But what if you don't take any drugs, how about other chemicals? You are surrounded by chemicals all day long. And frequently, you get them onto your skin, into your nasal passages, into your eyes, or through your mouth as you breathe and just "live". These are all ways for it to enter your body. Often, and most likely, you choose to put them onto and into your body with sunscreens, cosmetics, drinks, etc.

I mentioned the inflammatory “fluid” before. How would fluid affect the hearing nerve to get the ringing in the ears? That could be a reaction of the nerve to the volume of the fluid.

I want you to picture a field of grass under water or a flood. This water is creating a lot of pressure per square inch. Just as inside your own body, the more water / fluid, the more pressure.

  • Do you think the pressure could block the nerve?
  • Or bother it to the point where it creates a sound by pressing down on the nerve?
  • And could this block or pressure distort the signals bound for the brain?

I would imagine it could. And could it also follow that more chemicals would create more pressure? You see, no one can look into your ear. So everyone is guessing what YOU feel and hear.

Your job now is to really pay attention to your body's exposure to chemicals, unless you take any drugs. Then check those out first. Ask your pharmacist for help. Or go online and type in "drugs that cause tinnitus" into http://www.google.com . The results will surprise you! If you don't take any drugs, check your blood pressure. Sometimes high blood pressure can be a trigger for Meniere's disease.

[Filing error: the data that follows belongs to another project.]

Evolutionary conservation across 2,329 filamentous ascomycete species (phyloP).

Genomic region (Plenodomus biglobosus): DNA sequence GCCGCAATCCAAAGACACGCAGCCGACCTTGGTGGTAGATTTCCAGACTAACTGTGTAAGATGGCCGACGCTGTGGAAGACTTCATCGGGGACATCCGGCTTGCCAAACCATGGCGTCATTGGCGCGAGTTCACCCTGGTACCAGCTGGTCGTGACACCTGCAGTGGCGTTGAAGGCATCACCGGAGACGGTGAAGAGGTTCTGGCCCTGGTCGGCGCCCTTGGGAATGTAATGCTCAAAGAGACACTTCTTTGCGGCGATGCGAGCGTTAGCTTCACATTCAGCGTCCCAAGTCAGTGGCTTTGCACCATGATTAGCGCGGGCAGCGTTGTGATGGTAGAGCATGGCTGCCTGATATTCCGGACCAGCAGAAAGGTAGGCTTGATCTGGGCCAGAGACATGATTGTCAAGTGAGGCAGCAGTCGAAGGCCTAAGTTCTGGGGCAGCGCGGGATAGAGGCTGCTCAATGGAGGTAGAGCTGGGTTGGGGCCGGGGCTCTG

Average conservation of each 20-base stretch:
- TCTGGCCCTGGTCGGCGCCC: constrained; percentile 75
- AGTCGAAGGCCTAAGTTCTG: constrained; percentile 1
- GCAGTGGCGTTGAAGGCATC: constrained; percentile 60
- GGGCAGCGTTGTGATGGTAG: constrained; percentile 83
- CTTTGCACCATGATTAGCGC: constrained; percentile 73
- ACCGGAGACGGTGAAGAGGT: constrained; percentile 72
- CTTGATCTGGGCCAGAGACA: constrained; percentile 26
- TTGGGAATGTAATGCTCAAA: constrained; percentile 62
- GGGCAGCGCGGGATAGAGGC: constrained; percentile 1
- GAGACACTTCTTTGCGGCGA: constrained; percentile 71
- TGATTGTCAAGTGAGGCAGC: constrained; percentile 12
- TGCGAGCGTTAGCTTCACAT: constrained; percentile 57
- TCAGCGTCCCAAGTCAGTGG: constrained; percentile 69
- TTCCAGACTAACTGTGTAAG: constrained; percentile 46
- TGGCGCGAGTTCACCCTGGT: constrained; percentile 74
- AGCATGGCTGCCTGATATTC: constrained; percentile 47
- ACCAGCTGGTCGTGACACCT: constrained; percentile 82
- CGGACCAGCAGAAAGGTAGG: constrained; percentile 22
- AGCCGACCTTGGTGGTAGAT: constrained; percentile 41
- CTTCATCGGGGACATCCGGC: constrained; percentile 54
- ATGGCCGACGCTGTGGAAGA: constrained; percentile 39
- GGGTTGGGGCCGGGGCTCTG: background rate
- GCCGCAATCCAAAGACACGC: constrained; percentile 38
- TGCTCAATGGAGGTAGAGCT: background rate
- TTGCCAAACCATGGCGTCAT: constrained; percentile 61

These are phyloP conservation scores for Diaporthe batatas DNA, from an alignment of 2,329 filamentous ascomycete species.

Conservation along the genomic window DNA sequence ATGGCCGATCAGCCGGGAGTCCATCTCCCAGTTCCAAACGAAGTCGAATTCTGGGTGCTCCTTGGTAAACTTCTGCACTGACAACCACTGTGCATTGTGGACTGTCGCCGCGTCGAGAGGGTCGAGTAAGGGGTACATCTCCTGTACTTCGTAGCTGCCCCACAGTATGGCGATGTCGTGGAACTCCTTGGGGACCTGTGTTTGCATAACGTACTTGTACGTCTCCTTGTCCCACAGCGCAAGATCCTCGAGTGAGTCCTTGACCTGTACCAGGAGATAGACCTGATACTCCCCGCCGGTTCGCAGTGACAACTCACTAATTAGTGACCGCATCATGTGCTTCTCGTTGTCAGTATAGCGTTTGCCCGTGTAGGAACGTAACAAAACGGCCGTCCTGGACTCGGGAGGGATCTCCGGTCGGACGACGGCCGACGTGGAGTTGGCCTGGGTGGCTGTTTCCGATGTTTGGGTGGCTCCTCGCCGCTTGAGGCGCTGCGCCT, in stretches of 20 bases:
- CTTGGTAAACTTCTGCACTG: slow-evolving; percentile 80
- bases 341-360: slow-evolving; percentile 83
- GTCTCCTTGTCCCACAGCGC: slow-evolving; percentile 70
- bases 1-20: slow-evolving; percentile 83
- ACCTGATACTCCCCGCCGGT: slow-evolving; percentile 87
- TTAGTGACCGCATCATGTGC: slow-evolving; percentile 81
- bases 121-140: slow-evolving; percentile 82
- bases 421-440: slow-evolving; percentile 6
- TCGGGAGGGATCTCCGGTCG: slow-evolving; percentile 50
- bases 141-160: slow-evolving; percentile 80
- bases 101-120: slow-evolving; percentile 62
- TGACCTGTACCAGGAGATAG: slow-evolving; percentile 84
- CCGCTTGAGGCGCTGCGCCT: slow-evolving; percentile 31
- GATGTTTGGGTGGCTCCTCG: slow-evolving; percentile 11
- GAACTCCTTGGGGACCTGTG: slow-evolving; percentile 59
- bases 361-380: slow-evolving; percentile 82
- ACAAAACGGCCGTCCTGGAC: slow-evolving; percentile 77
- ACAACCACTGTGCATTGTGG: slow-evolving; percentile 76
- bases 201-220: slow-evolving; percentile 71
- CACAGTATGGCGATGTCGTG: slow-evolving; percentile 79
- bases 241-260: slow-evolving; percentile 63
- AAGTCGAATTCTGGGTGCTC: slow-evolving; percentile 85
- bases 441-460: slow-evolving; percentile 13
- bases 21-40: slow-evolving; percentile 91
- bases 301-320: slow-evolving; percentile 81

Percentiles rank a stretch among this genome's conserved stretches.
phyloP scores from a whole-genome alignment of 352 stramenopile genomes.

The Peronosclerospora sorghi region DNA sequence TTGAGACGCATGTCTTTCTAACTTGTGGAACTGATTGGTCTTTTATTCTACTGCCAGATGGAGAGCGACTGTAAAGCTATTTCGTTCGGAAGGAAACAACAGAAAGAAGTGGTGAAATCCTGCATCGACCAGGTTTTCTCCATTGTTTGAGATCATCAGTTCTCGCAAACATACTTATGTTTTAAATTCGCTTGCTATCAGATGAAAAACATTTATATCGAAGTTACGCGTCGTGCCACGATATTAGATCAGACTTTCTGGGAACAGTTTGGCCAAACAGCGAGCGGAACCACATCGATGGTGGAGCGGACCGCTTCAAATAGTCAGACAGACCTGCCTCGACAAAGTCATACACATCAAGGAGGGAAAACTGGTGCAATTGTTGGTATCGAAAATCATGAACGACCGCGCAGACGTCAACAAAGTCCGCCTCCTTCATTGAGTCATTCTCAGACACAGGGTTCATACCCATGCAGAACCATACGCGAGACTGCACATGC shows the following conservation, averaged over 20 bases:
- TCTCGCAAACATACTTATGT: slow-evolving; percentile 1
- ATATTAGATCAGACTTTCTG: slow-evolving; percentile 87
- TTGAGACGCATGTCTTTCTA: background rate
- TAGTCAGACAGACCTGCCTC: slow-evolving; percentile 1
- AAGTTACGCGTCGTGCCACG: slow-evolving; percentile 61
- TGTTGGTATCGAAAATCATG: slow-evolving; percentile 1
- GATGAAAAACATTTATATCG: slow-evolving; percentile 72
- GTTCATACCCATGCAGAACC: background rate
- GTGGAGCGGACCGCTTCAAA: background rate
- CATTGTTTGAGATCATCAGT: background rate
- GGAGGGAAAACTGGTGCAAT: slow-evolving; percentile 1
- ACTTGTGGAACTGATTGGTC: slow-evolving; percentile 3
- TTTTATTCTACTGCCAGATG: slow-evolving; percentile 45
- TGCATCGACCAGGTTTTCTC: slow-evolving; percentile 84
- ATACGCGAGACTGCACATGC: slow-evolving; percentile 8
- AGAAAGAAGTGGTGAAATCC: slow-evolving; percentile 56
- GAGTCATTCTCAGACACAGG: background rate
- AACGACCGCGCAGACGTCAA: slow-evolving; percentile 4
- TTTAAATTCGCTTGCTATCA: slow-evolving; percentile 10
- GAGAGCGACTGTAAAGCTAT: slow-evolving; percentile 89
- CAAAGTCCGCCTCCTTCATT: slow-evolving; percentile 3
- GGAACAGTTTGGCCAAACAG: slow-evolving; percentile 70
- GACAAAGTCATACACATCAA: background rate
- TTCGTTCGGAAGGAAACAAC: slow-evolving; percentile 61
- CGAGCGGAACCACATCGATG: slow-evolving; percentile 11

High blood pressure is more fluid, and that equals more pressure, right? Explore all sorts of chemicals in your home. From air fresheners, bathroom and shower cleaners to things kept in the basement, garage, or attic. And check what you put on your lawn. Recently one lady finally discovered her daily, early morning, horrible tinnitus symptoms came from the specialty coffee she had first thing every morning. Let me encourage you to search diligently, but make decisions slowly.

I want to offer one last idea and it will sound waaaay out! But it's real and I have people very frequently tell me they have this. And it's a pain or weird sensation such as an unpleasant, unexplained noise when they use either their microwave oven or talk on their cell phones. That's originally how we learned to ask about things like that. If you do have this annoyance, it will most likely be because you have a weakness in that ear.

A healthy normal ear would be able to manage that irritation.

  • Step No.1 is to seek ways of identifying the intruder. Monitor any sounds as to when they happen. Try to notice when it starts and when it seems to wane (hopefully it does).
  • Step No. 2 is to eliminate the possible causes of tinnitus (the reason for using the irritant) to the best of your ability.
  • Step No. 3 is to heal the nerve so it doesn't react to such irritants. In other words, you are going to drain the field of water and restore peace and harmony to the nerve.

Your body will really appreciate your hard work. Know we can help heal our bodies given the right things to do.

By Karin Henderson - Nurse, Retired.

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Additional Resources

 

Numerous people have gotten relief from the same system that David and others have been using.  If you would like to know more about the system we talk about on the site, please use this link to go to the Meniere's Disease System Information page.